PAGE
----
Your birth date. Your spouse's birthdate. The name of your pet. What do these have in common? They're all commonly used as passwords. So common that any hacker — or disgruntled employee, dishonest temp, or fired subcontractor — could easily figure them out. Many people use the same password for their computers, e-mail accounts, to backups, or online bank accounts. And many companies give every employee the same password to log on to their computers.

“Not having good password security is basically the same as giving people the keys to the office, safe, petty cash box; or the PIN to an ATM card,” says Dave Alpert, president of northern Virginia-based Continnum Marketing Group, who spoke recently with remodelers on the subject. “I was surprised at the level of interest with a topic I thought people might yawn about,” he says.

With so many passwords to remember, it is difficult to recall them all. Alpert suggests the following.

Password substitution table
Password substitution table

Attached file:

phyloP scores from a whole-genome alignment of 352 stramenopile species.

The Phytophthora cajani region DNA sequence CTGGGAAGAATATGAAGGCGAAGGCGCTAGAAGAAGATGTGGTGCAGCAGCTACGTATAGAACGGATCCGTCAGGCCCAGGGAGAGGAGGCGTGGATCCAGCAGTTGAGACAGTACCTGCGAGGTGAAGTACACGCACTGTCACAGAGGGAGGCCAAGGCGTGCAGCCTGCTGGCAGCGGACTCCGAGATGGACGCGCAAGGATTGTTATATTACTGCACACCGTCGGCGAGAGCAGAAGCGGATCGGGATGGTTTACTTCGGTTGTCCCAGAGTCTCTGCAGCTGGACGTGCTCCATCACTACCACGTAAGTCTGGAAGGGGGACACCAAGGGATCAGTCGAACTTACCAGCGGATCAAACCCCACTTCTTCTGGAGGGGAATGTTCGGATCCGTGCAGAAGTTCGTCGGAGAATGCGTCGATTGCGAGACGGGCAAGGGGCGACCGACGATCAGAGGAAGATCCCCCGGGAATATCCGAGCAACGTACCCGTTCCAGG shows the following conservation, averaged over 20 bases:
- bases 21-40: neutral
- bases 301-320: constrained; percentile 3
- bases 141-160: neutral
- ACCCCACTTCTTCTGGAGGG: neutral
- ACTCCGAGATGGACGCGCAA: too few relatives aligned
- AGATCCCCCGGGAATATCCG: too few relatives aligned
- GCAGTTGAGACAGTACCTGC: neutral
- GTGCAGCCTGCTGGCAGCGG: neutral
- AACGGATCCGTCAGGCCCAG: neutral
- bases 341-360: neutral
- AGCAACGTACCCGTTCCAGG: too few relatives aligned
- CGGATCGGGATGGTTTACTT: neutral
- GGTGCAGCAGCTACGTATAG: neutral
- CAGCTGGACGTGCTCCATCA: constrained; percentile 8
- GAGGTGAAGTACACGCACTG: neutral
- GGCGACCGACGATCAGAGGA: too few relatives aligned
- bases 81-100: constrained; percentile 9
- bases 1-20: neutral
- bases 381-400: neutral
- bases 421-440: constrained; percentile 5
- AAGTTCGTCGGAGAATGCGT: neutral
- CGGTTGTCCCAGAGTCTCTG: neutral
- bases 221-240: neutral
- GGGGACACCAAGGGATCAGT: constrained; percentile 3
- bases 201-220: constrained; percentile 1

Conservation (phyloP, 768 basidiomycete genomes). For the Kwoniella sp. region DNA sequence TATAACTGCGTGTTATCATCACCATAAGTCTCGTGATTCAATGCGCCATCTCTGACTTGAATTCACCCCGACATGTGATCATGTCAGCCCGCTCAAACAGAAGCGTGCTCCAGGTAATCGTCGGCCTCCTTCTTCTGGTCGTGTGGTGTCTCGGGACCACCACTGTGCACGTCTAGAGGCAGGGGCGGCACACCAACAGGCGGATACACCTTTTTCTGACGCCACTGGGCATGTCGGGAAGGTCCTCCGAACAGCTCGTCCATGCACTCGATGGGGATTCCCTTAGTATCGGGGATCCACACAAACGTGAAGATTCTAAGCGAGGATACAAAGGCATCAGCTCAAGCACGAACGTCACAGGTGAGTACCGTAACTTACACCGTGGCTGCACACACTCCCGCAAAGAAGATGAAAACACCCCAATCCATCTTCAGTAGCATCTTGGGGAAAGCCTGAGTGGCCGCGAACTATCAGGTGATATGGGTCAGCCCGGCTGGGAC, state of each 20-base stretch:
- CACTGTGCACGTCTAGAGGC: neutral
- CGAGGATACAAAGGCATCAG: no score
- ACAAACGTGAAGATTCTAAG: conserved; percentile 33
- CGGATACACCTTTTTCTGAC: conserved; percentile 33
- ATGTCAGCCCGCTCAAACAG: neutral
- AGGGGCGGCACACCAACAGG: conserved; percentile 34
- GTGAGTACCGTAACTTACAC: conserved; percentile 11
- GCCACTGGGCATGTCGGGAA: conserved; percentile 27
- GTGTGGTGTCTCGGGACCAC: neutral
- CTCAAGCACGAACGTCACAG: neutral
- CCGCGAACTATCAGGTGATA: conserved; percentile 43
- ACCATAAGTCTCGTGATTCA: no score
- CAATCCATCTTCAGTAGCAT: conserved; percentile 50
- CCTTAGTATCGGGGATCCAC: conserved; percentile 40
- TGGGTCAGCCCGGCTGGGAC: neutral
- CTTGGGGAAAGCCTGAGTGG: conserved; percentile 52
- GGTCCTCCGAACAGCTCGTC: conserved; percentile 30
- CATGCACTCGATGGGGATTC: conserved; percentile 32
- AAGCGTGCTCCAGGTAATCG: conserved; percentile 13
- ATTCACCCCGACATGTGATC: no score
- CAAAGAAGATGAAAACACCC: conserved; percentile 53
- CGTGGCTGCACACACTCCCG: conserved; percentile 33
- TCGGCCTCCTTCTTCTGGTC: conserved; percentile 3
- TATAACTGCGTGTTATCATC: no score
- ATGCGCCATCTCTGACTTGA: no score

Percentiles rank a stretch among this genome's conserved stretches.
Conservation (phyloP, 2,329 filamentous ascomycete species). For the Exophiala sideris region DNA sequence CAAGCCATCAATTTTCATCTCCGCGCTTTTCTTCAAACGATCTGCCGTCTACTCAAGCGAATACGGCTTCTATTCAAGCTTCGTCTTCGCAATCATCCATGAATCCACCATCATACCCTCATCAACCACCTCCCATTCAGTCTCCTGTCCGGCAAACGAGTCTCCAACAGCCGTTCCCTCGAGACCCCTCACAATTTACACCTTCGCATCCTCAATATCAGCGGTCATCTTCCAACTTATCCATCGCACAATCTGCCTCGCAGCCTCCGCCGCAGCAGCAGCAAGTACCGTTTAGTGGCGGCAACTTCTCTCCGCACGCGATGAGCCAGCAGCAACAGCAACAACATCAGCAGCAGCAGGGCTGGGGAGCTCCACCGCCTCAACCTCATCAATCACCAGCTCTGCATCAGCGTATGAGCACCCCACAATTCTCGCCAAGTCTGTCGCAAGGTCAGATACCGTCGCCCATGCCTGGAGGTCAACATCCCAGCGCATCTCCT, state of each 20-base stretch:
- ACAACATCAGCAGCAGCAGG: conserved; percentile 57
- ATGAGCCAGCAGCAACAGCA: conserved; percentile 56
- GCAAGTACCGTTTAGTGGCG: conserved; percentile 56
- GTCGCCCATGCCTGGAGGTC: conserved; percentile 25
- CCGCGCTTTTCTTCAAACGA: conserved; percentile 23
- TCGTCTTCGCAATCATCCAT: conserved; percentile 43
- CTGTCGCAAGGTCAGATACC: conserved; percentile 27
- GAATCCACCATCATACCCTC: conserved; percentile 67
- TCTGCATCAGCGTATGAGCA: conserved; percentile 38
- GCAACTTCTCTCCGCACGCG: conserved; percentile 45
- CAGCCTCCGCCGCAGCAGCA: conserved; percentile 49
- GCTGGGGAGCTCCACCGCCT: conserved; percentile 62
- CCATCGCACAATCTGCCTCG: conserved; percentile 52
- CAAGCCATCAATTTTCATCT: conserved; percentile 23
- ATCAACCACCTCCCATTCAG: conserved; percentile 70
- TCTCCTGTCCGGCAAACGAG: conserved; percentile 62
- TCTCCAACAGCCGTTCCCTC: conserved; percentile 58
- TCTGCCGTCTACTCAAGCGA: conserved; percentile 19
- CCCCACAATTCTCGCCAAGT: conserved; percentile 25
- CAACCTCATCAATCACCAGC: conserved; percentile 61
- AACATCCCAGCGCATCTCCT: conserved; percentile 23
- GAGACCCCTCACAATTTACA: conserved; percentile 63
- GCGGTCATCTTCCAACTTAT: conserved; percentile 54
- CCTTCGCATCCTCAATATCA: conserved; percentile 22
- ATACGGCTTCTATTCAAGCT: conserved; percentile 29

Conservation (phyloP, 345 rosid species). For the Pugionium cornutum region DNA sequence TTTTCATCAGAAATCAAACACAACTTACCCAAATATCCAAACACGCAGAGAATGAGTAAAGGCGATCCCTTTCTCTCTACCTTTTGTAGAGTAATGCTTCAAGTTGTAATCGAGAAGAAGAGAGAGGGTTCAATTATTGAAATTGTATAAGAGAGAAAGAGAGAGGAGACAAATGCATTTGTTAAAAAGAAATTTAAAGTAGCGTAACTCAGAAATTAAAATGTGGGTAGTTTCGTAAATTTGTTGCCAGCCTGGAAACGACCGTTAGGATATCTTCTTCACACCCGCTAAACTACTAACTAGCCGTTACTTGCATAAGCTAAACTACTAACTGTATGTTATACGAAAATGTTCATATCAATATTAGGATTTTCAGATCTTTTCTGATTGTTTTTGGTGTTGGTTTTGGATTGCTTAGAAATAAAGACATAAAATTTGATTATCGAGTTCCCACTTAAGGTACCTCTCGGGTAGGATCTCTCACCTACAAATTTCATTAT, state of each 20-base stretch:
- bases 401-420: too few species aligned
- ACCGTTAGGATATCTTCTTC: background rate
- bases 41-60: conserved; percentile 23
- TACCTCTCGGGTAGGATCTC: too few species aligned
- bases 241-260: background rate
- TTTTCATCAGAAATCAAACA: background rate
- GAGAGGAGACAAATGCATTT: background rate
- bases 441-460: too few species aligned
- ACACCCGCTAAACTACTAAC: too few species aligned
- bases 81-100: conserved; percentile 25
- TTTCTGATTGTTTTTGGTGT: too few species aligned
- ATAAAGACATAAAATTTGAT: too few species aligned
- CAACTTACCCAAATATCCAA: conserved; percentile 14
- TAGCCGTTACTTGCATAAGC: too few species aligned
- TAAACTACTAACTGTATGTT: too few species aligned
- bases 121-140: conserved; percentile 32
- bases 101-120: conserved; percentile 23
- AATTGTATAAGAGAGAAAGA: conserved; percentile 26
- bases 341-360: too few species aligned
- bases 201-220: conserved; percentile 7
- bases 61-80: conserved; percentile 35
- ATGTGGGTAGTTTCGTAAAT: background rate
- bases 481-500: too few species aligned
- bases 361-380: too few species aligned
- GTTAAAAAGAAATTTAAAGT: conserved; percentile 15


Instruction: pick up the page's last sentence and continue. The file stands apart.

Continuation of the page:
• If you keep a list of passwords, put it on paper and lock it away. Remember that computers, PDAs, and phones are all hackable.
  • Only the owner of the business should know the top level, i.e., master administrative password, for your server. If you don't have a server, passwords are still important, but the danger is different.
  • Change an employee's password before firing him or her.
  • The easiest passwords to crack are names and birth dates. It's more difficult to figure out a password that is a mix of words, letters, and symbols, e.g., garage23boat. Harder still are words, upper- and lowercase letters, and symbols, e.g., Kite$54buG; really hard is Xc7p9J$o&.
  • For the highest level of security, use a substitution code (see illustration) and carry it with you. Using the code, the word “remodeler” becomes 7PXZOPWP7.